My club offers a "scratch" hunting option which basically means that if there are open fields (not reserved) I'm welcome to hunt them for the day. And if I'm lucky enough to find some "left over" birds that I can successfully bag, they are only 1/2 the reg. price.

    I don't like that I have to pay at all, but I justify it that I get the benefit of lots of fresh air and many more days afield with the dogs that I would not otherwise have to enjoy. :cool:
     
  6. lookingforducks

    lookingforducks Senior Refuge Member

    Messages:
    334
    Joined:
    Jun 25, 2000
    Location:
    Alabama
    It's a sad, but true commentary when you have to resort to this. In Alabama, an area that used to covered in quail, this is becoming the only way to get your dogs some work. I resisted, but now I enjoy it. Can't do it everytime out, but I try to go to one about every 6 weeks during the season. My setter doesn't seem to mind, and they taste just as good as a wild bird.
     
  7. lookingforducks

    lookingforducks Senior Refuge Member

    Messages:
    334
    Joined:
    Jun 25, 2000
    Location:
    Alabama
    It's a sad, but true commentary when you have to resort to this. In Alabama, an area that used to be covered in quail, this is becoming the only way to get your dogs some work. I resisted, but now I enjoy it. Can't do it everytime out, but I try to go to one about every 6 weeks during the season. My setter doesn't seem to mind, and they taste just as good as a wild bird.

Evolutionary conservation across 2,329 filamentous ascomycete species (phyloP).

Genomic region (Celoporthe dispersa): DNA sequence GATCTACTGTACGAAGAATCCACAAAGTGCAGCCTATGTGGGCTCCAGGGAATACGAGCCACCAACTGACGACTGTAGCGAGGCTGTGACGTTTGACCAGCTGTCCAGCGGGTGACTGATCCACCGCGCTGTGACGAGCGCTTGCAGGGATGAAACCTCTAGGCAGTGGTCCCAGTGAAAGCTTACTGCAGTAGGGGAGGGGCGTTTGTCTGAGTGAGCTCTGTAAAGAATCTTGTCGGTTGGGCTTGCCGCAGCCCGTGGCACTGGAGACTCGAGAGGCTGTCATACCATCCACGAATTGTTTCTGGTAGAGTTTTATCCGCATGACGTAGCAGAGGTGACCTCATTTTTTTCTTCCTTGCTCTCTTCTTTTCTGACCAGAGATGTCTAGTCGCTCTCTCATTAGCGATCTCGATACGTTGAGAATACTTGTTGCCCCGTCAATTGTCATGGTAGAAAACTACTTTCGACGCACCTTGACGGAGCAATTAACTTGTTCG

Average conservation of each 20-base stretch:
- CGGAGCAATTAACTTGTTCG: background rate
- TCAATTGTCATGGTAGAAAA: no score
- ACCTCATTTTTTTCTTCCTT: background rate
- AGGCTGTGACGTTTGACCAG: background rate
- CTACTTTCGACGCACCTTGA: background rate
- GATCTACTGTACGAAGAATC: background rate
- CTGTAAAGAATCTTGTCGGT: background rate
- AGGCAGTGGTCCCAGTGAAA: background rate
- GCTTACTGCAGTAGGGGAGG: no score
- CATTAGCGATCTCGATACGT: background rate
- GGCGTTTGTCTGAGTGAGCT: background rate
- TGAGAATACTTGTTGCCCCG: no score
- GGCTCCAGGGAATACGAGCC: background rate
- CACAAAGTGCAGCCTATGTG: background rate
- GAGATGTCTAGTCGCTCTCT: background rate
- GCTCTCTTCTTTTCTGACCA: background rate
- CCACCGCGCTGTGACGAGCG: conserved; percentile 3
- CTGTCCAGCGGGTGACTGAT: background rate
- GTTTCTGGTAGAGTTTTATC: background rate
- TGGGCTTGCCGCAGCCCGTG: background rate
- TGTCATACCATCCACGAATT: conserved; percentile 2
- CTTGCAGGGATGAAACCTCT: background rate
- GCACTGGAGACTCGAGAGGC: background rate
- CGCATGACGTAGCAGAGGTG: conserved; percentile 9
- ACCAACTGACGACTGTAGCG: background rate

8. Serial Killer

    Serial Killer Senior Refuge Member

    Messages:
    371
    Joined:
    Feb 24, 2002
    Location:
    So close to Hell you can see sparks!
    Been getting in some put and take Quail hunting this year. In my case we buy the birds from a quail breeder. GO to a friends hunting club that has a lot of acreage in clear cut. It is about 2-3 years old. Now I have never done any other kind of quail hunting so I really don't know what I am missing. However, my boykin spaniel has been getting in plenty of work. On just about ever trip we bump the one or two local coveys while hunting the liberated birds. In this part of the country this is the only way to hunt them now days. The down side is the cost. Wish I could afford to hunt them every day.:cool:
     
  9. lad52

    lad52 Elite Refuge Member

    Messages:
    2,527
    Joined:
    Aug 11, 2002
    Location:
    Castle Rock, CO
    I won't do it here or in any other state. Half the fun is walking with the dog and the not knowing. I'd rather walk fields all day for 0 or 1 bird than hunt planted birds.
     
  10. Waders

    Waders Elite Refuge Member

    Messages:
    7,429
    Joined:
    Sep 11, 2000
    Location:
    East River, SD
    Some guys drive hundreds and hundreds of miles to shoot pen raised pheasants. It's funny to see them with highly trained bird dogs and new filson gear and then they get all excited about shooting a bird that was just released. I don't mind them doing it but don't understand why all the hassle when they could be going after real birds.